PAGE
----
`Flash Boys' Don't Prey on U.K. Investors, FCA Study Showsby
No evidence that speed traders front run their peers: study
FCA research says speed may matter over longer time periods
High-frequency traders have received a vote of confidence from U.K. government researchers, who failed to find evidence that the firms use their superior speed to take advantage of slower investors.
Economists at the Financial Conduct Authority said there was no proof that speed traders use their technology to jump milliseconds ahead of competitors’ orders, according to a research paper released on Friday. The paper concluded that U.K. equities aren’t susceptible to some of the strategies identified in Michael Lewis’s book “Flash Boys.” Lewis alleged proprietary traders use hyper-fast connections to markets to pick off investors such as asset managers and pension funds.
“The speed advantage is not as important as in other jurisdictions,” according to the paper written by the FCA’s Matteo Aquilina and Carla Ysusi.
The study reviewed data covering about 85 percent of exchange-traded volume in the U.K. in 2013. The researchers examined 60 stocks each from the FTSE 100 and FTSE 250 indexes using data supplied by London Stock Exchange Group Plc and Bats Global Markets Inc. They had access to all orders, including amended and canceled orders.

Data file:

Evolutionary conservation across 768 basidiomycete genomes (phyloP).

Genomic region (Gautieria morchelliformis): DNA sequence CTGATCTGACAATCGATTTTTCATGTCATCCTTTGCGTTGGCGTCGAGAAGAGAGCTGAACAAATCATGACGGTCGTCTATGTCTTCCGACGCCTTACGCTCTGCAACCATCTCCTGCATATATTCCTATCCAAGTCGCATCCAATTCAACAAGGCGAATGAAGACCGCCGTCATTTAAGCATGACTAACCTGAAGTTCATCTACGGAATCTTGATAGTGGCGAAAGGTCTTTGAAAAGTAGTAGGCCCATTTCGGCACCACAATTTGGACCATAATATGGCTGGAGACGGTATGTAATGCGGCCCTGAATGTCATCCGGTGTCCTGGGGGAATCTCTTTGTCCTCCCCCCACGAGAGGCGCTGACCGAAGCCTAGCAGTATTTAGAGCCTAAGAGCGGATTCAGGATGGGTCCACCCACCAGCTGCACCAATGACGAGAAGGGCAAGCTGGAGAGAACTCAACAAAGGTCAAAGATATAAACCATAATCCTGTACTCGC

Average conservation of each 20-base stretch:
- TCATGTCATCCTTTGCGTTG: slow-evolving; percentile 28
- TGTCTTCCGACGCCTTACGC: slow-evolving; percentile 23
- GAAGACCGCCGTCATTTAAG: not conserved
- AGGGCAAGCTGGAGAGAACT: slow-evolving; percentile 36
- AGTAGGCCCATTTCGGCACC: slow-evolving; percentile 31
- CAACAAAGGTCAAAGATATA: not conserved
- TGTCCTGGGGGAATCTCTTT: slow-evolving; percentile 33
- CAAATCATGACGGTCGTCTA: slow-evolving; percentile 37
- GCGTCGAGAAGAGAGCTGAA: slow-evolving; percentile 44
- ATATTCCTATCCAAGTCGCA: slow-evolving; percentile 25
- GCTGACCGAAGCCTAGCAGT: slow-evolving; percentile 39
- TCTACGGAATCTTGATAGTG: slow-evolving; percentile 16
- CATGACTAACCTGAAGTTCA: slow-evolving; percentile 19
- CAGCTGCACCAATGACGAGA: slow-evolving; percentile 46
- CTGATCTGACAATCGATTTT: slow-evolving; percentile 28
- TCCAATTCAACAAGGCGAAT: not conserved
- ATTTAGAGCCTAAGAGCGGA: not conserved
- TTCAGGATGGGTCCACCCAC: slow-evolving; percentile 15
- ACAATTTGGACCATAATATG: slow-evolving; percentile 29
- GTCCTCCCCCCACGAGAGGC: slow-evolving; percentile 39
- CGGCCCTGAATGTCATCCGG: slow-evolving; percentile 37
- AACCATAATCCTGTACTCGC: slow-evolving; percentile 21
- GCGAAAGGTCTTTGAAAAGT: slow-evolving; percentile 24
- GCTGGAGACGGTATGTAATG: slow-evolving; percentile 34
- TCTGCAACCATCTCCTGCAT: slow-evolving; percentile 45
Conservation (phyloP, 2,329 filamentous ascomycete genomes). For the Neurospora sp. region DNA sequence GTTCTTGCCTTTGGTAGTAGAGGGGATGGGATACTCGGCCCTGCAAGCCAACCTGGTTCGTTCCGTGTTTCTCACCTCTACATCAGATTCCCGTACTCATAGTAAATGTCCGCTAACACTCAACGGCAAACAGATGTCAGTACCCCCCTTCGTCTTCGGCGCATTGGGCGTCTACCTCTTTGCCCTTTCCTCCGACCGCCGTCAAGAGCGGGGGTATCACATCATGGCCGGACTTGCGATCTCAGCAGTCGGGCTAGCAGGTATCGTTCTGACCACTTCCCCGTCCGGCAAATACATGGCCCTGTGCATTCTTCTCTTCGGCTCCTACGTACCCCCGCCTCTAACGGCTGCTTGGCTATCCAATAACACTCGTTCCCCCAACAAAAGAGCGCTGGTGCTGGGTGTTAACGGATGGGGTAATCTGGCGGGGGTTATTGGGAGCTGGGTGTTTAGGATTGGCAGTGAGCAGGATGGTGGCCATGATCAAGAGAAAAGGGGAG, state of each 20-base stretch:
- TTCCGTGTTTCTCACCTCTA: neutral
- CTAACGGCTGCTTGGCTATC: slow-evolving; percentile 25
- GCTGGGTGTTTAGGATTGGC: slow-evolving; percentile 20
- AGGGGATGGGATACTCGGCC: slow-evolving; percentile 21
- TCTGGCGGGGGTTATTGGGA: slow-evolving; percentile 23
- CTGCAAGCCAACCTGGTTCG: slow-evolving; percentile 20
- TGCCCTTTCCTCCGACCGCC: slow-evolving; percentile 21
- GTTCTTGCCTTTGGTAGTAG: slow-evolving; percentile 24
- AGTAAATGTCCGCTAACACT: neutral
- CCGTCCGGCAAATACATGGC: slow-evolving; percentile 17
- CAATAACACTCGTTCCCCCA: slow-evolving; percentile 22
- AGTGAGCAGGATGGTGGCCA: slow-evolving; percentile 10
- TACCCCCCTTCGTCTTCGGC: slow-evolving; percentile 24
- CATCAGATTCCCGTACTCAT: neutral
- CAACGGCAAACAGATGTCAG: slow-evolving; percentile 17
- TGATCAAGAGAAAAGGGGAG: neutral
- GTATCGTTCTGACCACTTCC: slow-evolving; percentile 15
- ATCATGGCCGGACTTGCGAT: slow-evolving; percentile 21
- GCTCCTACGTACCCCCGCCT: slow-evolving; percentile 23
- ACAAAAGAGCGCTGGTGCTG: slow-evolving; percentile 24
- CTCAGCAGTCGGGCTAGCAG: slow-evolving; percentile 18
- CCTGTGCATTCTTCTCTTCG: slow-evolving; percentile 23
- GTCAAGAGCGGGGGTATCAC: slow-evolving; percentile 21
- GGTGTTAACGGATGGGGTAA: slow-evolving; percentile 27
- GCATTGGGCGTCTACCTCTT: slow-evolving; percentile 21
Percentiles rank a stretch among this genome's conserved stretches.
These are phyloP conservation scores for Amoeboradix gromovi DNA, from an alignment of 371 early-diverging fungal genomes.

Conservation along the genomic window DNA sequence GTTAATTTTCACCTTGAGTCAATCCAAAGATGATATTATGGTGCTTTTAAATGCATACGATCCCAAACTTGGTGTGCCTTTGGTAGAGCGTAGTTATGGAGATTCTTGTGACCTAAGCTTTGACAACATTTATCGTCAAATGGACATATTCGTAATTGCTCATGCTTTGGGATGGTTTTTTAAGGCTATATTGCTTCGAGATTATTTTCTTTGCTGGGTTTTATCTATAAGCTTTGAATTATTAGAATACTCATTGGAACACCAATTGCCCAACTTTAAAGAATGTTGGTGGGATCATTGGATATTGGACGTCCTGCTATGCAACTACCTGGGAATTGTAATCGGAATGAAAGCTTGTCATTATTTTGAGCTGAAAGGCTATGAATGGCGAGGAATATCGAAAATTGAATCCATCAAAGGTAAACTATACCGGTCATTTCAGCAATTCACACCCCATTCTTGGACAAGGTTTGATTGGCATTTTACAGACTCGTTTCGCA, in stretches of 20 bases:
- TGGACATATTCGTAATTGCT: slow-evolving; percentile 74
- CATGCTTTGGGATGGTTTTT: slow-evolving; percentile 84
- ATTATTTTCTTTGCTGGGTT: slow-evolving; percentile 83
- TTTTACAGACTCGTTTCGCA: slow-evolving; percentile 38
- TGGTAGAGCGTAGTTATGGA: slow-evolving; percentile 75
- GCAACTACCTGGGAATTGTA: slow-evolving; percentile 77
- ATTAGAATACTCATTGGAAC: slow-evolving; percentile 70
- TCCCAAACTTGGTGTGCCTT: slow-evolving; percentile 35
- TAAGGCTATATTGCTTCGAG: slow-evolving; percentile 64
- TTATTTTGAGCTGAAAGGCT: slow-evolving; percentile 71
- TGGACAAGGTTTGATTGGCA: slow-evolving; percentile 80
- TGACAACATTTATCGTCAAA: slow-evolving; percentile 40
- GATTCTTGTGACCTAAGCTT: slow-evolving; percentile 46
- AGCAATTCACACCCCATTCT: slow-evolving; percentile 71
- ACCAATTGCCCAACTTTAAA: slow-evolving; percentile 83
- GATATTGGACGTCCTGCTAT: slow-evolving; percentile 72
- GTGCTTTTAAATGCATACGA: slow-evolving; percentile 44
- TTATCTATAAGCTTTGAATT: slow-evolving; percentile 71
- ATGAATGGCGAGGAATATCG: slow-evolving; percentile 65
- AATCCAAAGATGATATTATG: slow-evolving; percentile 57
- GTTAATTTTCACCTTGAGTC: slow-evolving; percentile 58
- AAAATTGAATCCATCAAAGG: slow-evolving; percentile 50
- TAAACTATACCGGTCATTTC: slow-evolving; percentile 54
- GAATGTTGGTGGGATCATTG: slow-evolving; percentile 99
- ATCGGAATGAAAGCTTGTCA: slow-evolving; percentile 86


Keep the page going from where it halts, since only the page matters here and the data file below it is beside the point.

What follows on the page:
The researchers concluded that speed confers less of an advantage in the U.K. than in some other markets. The trading venues are located in close physical proximity to each other in London, making microwave and other types of high-speed connections irrelevant.
U.K. regulations operate differently from the U.S., where orders are required to the venue with the best available price. The researchers said that brokers’ trading strategies in Britain may be harder for computer algorithms to predict.
“There is no evidence in our sample that HFTs can ‘see the true market’ and trade in front of other participants at a millisecond frequency,” the researchers wrote.
Still, the paper found that high-frequency traders may be able to anticipate competitors’ orders over slightly longer time periods, such as seconds or tens of seconds. Speed traders did increase their activity before large trades from non-HFT firms. They also became more active when non-HFT firms increased their buying and selling.
The paper said high-speed traders may simply be reacting more quickly to news and other public information than other traders.
The study didn’t receive order data for stocks traded on dark pools or handled by banks’ internal matching systems. Off-exchange venues account for some 12 percent of trading of London-listed equities, according to data compiled by Bats.
A previous Bank of England study of the U.K. equity market only looked at trading in the 20 largest stocks in the FTSE 100.